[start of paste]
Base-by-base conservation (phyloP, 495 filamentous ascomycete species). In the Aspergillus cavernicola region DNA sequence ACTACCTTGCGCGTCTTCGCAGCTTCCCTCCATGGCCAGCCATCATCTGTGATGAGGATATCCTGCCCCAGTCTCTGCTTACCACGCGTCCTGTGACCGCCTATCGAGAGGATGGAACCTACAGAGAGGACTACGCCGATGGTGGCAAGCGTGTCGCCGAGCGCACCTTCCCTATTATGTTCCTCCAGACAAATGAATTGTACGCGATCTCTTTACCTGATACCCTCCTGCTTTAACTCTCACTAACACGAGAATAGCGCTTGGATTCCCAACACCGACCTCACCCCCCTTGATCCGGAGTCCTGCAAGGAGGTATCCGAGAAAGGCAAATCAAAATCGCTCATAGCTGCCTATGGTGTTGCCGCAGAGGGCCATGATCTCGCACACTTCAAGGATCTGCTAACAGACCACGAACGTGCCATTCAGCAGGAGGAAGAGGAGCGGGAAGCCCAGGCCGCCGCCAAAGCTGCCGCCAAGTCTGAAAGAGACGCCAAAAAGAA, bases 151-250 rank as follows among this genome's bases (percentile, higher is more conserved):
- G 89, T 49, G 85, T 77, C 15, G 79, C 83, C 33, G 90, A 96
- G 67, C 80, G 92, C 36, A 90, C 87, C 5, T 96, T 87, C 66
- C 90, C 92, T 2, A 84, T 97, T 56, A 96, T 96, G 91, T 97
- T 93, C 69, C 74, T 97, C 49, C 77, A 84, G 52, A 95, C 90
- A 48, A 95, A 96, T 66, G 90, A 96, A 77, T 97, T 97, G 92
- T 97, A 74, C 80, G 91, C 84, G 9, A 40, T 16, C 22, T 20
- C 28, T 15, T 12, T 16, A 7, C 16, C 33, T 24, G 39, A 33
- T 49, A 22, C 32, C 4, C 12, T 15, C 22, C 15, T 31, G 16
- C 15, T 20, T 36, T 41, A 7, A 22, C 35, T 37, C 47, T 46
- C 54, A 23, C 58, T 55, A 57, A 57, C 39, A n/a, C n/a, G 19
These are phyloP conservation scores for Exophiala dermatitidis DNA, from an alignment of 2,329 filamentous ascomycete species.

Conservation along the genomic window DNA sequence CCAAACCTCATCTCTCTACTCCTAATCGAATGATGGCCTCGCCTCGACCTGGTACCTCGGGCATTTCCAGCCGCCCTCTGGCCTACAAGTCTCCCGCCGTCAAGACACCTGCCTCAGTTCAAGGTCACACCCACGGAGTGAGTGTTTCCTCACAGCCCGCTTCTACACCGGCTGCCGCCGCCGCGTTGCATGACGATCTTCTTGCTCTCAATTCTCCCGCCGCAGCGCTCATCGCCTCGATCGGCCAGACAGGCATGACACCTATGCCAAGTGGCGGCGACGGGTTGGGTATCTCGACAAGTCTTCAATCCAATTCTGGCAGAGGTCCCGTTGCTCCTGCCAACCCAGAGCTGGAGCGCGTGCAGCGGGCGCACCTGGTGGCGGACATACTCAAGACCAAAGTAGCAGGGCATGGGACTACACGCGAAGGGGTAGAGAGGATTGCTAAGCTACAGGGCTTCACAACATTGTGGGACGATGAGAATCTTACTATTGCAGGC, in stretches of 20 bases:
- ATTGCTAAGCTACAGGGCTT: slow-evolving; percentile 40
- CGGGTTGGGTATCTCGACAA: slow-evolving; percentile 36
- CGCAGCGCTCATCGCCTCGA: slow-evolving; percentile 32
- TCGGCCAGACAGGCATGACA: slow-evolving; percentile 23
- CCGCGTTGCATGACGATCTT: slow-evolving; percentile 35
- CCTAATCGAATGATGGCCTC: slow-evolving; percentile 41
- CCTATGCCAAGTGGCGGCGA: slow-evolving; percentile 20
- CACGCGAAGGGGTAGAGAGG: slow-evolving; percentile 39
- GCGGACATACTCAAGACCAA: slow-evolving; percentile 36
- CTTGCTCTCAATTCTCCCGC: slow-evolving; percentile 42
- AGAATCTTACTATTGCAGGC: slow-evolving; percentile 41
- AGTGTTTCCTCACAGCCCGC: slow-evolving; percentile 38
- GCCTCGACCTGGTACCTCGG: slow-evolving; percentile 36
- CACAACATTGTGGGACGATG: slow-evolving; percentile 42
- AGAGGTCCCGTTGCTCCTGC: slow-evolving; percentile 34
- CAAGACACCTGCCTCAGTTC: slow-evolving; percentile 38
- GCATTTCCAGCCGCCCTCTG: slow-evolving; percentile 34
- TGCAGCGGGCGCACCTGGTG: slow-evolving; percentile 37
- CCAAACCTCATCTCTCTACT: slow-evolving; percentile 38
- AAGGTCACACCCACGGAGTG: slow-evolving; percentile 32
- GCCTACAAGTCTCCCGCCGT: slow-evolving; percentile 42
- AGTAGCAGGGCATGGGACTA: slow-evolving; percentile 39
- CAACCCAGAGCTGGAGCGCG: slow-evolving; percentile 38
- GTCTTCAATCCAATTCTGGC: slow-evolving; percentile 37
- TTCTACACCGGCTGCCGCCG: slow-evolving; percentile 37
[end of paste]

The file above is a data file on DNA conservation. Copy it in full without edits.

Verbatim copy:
Base-by-base conservation (phyloP, 495 filamentous ascomycete species). In the Aspergillus cavernicola region DNA sequence ACTACCTTGCGCGTCTTCGCAGCTTCCCTCCATGGCCAGCCATCATCTGTGATGAGGATATCCTGCCCCAGTCTCTGCTTACCACGCGTCCTGTGACCGCCTATCGAGAGGATGGAACCTACAGAGAGGACTACGCCGATGGTGGCAAGCGTGTCGCCGAGCGCACCTTCCCTATTATGTTCCTCCAGACAAATGAATTGTACGCGATCTCTTTACCTGATACCCTCCTGCTTTAACTCTCACTAACACGAGAATAGCGCTTGGATTCCCAACACCGACCTCACCCCCCTTGATCCGGAGTCCTGCAAGGAGGTATCCGAGAAAGGCAAATCAAAATCGCTCATAGCTGCCTATGGTGTTGCCGCAGAGGGCCATGATCTCGCACACTTCAAGGATCTGCTAACAGACCACGAACGTGCCATTCAGCAGGAGGAAGAGGAGCGGGAAGCCCAGGCCGCCGCCAAAGCTGCCGCCAAGTCTGAAAGAGACGCCAAAAAGAA, bases 151-250 rank as follows among this genome's bases (percentile, higher is more conserved):
- G 89, T 49, G 85, T 77, C 15, G 79, C 83, C 33, G 90, A 96
- G 67, C 80, G 92, C 36, A 90, C 87, C 5, T 96, T 87, C 66
- C 90, C 92, T 2, A 84, T 97, T 56, A 96, T 96, G 91, T 97
- T 93, C 69, C 74, T 97, C 49, C 77, A 84, G 52, A 95, C 90
- A 48, A 95, A 96, T 66, G 90, A 96, A 77, T 97, T 97, G 92
- T 97, A 74, C 80, G 91, C 84, G 9, A 40, T 16, C 22, T 20
- C 28, T 15, T 12, T 16, A 7, C 16, C 33, T 24, G 39, A 33
- T 49, A 22, C 32, C 4, C 12, T 15, C 22, C 15, T 31, G 16
- C 15, T 20, T 36, T 41, A 7, A 22, C 35, T 37, C 47, T 46
- C 54, A 23, C 58, T 55, A 57, A 57, C 39, A n/a, C n/a, G 19
These are phyloP conservation scores for Exophiala dermatitidis DNA, from an alignment of 2,329 filamentous ascomycete species.

Conservation along the genomic window DNA sequence CCAAACCTCATCTCTCTACTCCTAATCGAATGATGGCCTCGCCTCGACCTGGTACCTCGGGCATTTCCAGCCGCCCTCTGGCCTACAAGTCTCCCGCCGTCAAGACACCTGCCTCAGTTCAAGGTCACACCCACGGAGTGAGTGTTTCCTCACAGCCCGCTTCTACACCGGCTGCCGCCGCCGCGTTGCATGACGATCTTCTTGCTCTCAATTCTCCCGCCGCAGCGCTCATCGCCTCGATCGGCCAGACAGGCATGACACCTATGCCAAGTGGCGGCGACGGGTTGGGTATCTCGACAAGTCTTCAATCCAATTCTGGCAGAGGTCCCGTTGCTCCTGCCAACCCAGAGCTGGAGCGCGTGCAGCGGGCGCACCTGGTGGCGGACATACTCAAGACCAAAGTAGCAGGGCATGGGACTACACGCGAAGGGGTAGAGAGGATTGCTAAGCTACAGGGCTTCACAACATTGTGGGACGATGAGAATCTTACTATTGCAGGC, in stretches of 20 bases:
- ATTGCTAAGCTACAGGGCTT: slow-evolving; percentile 40
- CGGGTTGGGTATCTCGACAA: slow-evolving; percentile 36
- CGCAGCGCTCATCGCCTCGA: slow-evolving; percentile 32
- TCGGCCAGACAGGCATGACA: slow-evolving; percentile 23
- CCGCGTTGCATGACGATCTT: slow-evolving; percentile 35
- CCTAATCGAATGATGGCCTC: slow-evolving; percentile 41
- CCTATGCCAAGTGGCGGCGA: slow-evolving; percentile 20
- CACGCGAAGGGGTAGAGAGG: slow-evolving; percentile 39
- GCGGACATACTCAAGACCAA: slow-evolving; percentile 36
- CTTGCTCTCAATTCTCCCGC: slow-evolving; percentile 42
- AGAATCTTACTATTGCAGGC: slow-evolving; percentile 41
- AGTGTTTCCTCACAGCCCGC: slow-evolving; percentile 38
- GCCTCGACCTGGTACCTCGG: slow-evolving; percentile 36
- CACAACATTGTGGGACGATG: slow-evolving; percentile 42
- AGAGGTCCCGTTGCTCCTGC: slow-evolving; percentile 34
- CAAGACACCTGCCTCAGTTC: slow-evolving; percentile 38
- GCATTTCCAGCCGCCCTCTG: slow-evolving; percentile 34
- TGCAGCGGGCGCACCTGGTG: slow-evolving; percentile 37
- CCAAACCTCATCTCTCTACT: slow-evolving; percentile 38
- AAGGTCACACCCACGGAGTG: slow-evolving; percentile 32
- GCCTACAAGTCTCCCGCCGT: slow-evolving; percentile 42
- AGTAGCAGGGCATGGGACTA: slow-evolving; percentile 39
- CAACCCAGAGCTGGAGCGCG: slow-evolving; percentile 38
- GTCTTCAATCCAATTCTGGC: slow-evolving; percentile 37
- TTCTACACCGGCTGCCGCCG: slow-evolving; percentile 37